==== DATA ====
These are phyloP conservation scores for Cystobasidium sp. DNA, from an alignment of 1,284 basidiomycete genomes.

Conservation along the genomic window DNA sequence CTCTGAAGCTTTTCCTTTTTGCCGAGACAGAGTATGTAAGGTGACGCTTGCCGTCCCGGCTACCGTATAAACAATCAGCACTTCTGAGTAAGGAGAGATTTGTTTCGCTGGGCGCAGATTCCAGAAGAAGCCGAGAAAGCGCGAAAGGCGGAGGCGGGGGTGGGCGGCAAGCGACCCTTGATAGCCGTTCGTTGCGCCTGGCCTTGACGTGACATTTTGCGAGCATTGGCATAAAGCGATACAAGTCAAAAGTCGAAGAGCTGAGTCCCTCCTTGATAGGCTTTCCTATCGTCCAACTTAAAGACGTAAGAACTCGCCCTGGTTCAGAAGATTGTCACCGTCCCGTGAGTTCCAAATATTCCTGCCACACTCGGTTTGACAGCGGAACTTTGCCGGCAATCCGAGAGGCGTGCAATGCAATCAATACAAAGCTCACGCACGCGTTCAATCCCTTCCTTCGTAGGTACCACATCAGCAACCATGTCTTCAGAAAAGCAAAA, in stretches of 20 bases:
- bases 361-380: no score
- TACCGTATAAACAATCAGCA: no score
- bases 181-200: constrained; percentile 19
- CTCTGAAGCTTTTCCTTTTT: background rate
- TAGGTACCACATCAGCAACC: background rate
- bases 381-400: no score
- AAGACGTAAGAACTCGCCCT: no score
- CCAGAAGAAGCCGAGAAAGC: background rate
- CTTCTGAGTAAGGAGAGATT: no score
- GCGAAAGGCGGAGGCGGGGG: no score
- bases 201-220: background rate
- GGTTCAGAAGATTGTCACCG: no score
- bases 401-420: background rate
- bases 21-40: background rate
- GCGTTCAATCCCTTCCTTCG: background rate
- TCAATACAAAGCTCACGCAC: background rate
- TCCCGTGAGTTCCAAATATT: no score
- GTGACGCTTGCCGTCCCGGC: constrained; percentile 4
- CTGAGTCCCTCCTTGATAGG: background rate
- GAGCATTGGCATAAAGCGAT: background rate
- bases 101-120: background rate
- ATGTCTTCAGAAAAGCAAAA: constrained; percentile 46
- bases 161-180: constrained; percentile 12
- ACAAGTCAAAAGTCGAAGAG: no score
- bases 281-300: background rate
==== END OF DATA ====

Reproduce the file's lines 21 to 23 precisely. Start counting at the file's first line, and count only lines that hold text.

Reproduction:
- CTGAGTCCCTCCTTGATAGG: background rate
- GAGCATTGGCATAAAGCGAT: background rate
- bases 101-120: background rate